Marcus Garvey Park Village, photo via
This past year, RKTB Architects & Urban Designers built the Monsignor Anthony J. Barretta Apartments in the Brownsville neighborhood of Brooklyn, an exemplary model of low-rise high-density public housing. In eight buildings, 64 units were built for very low-income tenants that qualify for Section 8 assistance. The apartments were built with the intention for LEED-certification, maintain a close connection to the street and surrounding resources, and show a concerted effort to improve the living conditions of New York's often overlooked outer boroughs.
RKTB Architects & Urban Designers' Monsignor Anthony J. Barretta Apartments, photo via
5. Plan for people, not cars
In 1989, the Loma Prieta earthquake struck San Francisco, leading to irreparable damage of the city's Embarcadero and Central freeways. But, rather than rebuilding the two major arteries, San Francisco took a progressive approach to the damaged infrastructure that ensured a more pedestrian-friendly city: they tore them down. Since their demolition, the surrounding neighborhoods that were previously cut-off from one another by the elevated highways started to slowly stitch themselves back together through the building of public parks, pedestrian walkways, and bicycle routes.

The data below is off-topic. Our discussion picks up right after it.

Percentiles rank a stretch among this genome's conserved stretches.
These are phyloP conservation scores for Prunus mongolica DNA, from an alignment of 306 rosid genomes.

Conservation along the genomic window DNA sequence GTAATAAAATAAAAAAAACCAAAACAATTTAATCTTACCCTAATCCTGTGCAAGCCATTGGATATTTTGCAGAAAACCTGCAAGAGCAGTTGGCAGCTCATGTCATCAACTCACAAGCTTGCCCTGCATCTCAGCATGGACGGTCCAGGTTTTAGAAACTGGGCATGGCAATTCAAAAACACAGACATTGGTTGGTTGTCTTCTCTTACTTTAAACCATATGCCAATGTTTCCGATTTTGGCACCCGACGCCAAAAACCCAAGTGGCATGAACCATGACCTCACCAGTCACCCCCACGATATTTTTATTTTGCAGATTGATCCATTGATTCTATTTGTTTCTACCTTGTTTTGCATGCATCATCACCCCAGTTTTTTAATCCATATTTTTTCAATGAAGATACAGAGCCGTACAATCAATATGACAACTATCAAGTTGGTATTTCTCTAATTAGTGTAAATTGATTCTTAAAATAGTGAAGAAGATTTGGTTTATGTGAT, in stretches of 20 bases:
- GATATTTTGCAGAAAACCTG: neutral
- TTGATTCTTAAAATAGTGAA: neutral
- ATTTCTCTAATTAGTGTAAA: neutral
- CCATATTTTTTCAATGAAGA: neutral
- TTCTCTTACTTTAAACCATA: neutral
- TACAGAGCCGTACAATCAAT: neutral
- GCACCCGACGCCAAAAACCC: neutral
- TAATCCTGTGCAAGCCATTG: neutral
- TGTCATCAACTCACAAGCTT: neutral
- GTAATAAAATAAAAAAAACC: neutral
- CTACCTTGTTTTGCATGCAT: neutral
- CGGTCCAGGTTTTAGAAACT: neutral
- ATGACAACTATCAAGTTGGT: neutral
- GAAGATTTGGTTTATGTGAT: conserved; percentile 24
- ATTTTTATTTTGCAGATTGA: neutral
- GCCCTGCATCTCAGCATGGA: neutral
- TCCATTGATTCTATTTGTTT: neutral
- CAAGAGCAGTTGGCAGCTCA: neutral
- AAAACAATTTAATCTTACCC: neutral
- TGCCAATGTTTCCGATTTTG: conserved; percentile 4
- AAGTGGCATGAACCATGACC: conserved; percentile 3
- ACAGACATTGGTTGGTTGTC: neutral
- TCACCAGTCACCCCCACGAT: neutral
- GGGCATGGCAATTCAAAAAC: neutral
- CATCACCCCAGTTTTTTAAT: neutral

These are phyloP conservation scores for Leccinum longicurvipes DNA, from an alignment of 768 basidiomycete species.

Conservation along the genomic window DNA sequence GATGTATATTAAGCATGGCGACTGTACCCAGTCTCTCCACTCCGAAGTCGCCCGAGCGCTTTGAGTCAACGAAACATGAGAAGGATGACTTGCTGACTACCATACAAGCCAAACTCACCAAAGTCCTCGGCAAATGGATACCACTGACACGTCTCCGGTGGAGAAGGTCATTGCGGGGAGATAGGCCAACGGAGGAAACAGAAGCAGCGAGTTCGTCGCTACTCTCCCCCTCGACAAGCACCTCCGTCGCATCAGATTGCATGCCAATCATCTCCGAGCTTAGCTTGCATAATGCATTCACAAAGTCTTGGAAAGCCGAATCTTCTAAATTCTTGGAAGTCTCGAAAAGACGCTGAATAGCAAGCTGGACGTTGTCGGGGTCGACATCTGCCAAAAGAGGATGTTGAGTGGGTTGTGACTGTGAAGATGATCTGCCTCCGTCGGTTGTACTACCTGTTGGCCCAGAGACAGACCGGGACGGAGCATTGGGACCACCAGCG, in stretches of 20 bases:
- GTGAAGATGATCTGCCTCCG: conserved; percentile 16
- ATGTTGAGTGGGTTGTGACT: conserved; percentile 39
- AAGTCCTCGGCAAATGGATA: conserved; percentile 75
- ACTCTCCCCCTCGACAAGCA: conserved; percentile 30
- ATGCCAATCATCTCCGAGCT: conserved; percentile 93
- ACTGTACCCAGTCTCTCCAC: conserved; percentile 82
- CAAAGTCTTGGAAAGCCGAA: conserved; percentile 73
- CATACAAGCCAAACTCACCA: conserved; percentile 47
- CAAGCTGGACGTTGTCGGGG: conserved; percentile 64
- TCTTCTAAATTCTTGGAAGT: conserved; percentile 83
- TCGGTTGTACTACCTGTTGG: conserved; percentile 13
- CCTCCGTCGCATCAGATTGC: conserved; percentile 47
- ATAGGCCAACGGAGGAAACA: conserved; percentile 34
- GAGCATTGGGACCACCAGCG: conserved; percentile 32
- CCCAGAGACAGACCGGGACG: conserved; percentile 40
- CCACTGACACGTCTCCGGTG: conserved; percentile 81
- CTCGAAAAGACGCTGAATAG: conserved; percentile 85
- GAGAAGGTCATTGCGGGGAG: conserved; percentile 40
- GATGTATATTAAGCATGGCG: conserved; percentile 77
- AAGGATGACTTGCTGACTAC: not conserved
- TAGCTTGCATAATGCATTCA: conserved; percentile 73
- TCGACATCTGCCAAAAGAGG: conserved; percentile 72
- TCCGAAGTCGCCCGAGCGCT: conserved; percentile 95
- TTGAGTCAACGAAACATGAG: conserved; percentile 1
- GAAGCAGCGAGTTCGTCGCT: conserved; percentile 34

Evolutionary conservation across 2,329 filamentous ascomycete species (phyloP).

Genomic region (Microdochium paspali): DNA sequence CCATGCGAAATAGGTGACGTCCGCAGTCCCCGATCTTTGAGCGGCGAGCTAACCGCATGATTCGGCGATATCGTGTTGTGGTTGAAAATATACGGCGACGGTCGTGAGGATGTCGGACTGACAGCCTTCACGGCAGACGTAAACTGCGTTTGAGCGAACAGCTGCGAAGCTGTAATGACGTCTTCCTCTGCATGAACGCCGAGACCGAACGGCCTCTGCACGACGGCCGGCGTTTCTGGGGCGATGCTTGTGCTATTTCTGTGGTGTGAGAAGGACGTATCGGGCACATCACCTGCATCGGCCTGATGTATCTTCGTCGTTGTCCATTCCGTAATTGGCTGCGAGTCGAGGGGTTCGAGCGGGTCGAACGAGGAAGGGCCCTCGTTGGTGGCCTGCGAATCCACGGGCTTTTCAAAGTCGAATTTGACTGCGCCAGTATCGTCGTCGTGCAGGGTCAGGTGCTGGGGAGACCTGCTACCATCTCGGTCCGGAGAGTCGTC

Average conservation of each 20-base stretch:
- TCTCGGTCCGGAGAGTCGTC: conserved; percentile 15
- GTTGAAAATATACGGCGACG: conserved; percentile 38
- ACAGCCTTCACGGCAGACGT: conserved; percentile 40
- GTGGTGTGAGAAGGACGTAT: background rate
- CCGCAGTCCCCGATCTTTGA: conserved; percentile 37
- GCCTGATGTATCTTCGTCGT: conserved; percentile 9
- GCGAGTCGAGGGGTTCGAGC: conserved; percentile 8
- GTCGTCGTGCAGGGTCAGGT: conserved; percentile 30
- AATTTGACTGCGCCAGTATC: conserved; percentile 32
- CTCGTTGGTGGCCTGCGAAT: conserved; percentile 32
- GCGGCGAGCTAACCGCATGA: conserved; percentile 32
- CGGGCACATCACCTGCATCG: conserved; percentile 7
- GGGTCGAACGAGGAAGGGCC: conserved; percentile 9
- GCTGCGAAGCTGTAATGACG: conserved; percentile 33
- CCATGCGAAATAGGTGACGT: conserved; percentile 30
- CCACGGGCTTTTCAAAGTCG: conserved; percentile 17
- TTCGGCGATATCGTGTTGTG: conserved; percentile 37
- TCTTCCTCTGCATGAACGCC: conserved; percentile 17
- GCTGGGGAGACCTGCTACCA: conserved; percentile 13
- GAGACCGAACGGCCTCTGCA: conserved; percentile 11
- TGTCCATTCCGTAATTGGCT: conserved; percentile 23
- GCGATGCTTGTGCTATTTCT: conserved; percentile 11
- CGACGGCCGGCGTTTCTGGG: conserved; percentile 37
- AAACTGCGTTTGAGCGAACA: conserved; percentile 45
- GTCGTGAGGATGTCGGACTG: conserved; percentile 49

Erik Jensen and Justin Richardson' Fieldshift, photo via
Over the last year, numerous cities have been seeking similar planning strategies to benefit pedestrians and bicyclists, rather than pollution-heavy car transit. San Francisco hopes to recreate the success of its earlier highway demolitions with this past year's 280 Freeway Competition. Landscape architecture students Erik Jensen and Justin Richardson proposed dismantling the 280 freeway, leaving behind the concrete pylons to create a "cultural field" of murals, sculpture, and community art, while leftover concrete would be used to create a buffer for rising sea levels. In August, St. Louis, Missouri also followed suit, breaking ground on an elevated park over I-70, connecting downtown neighborhoods to the St. Louis Arch and riverfront area.
Michael Van Valkenburgh Associates' Park Over the Highway, image courtesy of CityArchRiver